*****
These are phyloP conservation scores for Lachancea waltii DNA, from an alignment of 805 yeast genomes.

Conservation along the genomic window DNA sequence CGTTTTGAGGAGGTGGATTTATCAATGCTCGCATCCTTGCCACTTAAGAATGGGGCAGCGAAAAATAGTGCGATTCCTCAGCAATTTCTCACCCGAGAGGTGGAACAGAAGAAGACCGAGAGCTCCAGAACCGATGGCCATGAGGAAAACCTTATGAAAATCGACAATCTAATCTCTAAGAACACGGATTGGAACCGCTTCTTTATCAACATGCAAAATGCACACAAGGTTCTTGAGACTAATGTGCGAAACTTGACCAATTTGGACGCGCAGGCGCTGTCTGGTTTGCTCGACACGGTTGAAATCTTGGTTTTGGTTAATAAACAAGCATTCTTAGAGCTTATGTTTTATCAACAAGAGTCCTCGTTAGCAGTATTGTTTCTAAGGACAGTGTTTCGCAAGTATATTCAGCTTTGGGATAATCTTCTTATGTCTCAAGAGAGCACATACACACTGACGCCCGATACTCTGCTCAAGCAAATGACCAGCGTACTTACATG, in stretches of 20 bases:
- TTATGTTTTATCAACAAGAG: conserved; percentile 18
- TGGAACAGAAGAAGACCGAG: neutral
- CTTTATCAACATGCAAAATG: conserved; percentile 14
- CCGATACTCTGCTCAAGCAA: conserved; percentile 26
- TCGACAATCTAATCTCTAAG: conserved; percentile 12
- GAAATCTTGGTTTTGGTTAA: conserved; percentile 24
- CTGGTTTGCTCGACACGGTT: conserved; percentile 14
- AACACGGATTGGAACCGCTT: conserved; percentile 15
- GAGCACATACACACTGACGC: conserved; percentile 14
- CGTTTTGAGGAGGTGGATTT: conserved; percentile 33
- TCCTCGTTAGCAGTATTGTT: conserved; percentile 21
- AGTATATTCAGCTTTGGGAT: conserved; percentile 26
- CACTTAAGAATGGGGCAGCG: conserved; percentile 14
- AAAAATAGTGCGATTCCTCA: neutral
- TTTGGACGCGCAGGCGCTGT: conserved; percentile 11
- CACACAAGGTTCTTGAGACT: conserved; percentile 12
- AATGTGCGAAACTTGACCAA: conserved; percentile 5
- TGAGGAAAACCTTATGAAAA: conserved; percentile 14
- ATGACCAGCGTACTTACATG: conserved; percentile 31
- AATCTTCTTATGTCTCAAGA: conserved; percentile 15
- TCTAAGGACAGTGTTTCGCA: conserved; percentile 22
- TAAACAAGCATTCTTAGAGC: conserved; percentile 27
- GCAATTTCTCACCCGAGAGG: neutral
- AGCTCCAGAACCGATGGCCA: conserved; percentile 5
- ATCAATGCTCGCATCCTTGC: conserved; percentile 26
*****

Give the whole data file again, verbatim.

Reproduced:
These are phyloP conservation scores for Lachancea waltii DNA, from an alignment of 805 yeast genomes.

Conservation along the genomic window DNA sequence CGTTTTGAGGAGGTGGATTTATCAATGCTCGCATCCTTGCCACTTAAGAATGGGGCAGCGAAAAATAGTGCGATTCCTCAGCAATTTCTCACCCGAGAGGTGGAACAGAAGAAGACCGAGAGCTCCAGAACCGATGGCCATGAGGAAAACCTTATGAAAATCGACAATCTAATCTCTAAGAACACGGATTGGAACCGCTTCTTTATCAACATGCAAAATGCACACAAGGTTCTTGAGACTAATGTGCGAAACTTGACCAATTTGGACGCGCAGGCGCTGTCTGGTTTGCTCGACACGGTTGAAATCTTGGTTTTGGTTAATAAACAAGCATTCTTAGAGCTTATGTTTTATCAACAAGAGTCCTCGTTAGCAGTATTGTTTCTAAGGACAGTGTTTCGCAAGTATATTCAGCTTTGGGATAATCTTCTTATGTCTCAAGAGAGCACATACACACTGACGCCCGATACTCTGCTCAAGCAAATGACCAGCGTACTTACATG, in stretches of 20 bases:
- TTATGTTTTATCAACAAGAG: conserved; percentile 18
- TGGAACAGAAGAAGACCGAG: neutral
- CTTTATCAACATGCAAAATG: conserved; percentile 14
- CCGATACTCTGCTCAAGCAA: conserved; percentile 26
- TCGACAATCTAATCTCTAAG: conserved; percentile 12
- GAAATCTTGGTTTTGGTTAA: conserved; percentile 24
- CTGGTTTGCTCGACACGGTT: conserved; percentile 14
- AACACGGATTGGAACCGCTT: conserved; percentile 15
- GAGCACATACACACTGACGC: conserved; percentile 14
- CGTTTTGAGGAGGTGGATTT: conserved; percentile 33
- TCCTCGTTAGCAGTATTGTT: conserved; percentile 21
- AGTATATTCAGCTTTGGGAT: conserved; percentile 26
- CACTTAAGAATGGGGCAGCG: conserved; percentile 14
- AAAAATAGTGCGATTCCTCA: neutral
- TTTGGACGCGCAGGCGCTGT: conserved; percentile 11
- CACACAAGGTTCTTGAGACT: conserved; percentile 12
- AATGTGCGAAACTTGACCAA: conserved; percentile 5
- TGAGGAAAACCTTATGAAAA: conserved; percentile 14
- ATGACCAGCGTACTTACATG: conserved; percentile 31
- AATCTTCTTATGTCTCAAGA: conserved; percentile 15
- TCTAAGGACAGTGTTTCGCA: conserved; percentile 22
- TAAACAAGCATTCTTAGAGC: conserved; percentile 27
- GCAATTTCTCACCCGAGAGG: neutral
- AGCTCCAGAACCGATGGCCA: conserved; percentile 5
- ATCAATGCTCGCATCCTTGC: conserved; percentile 26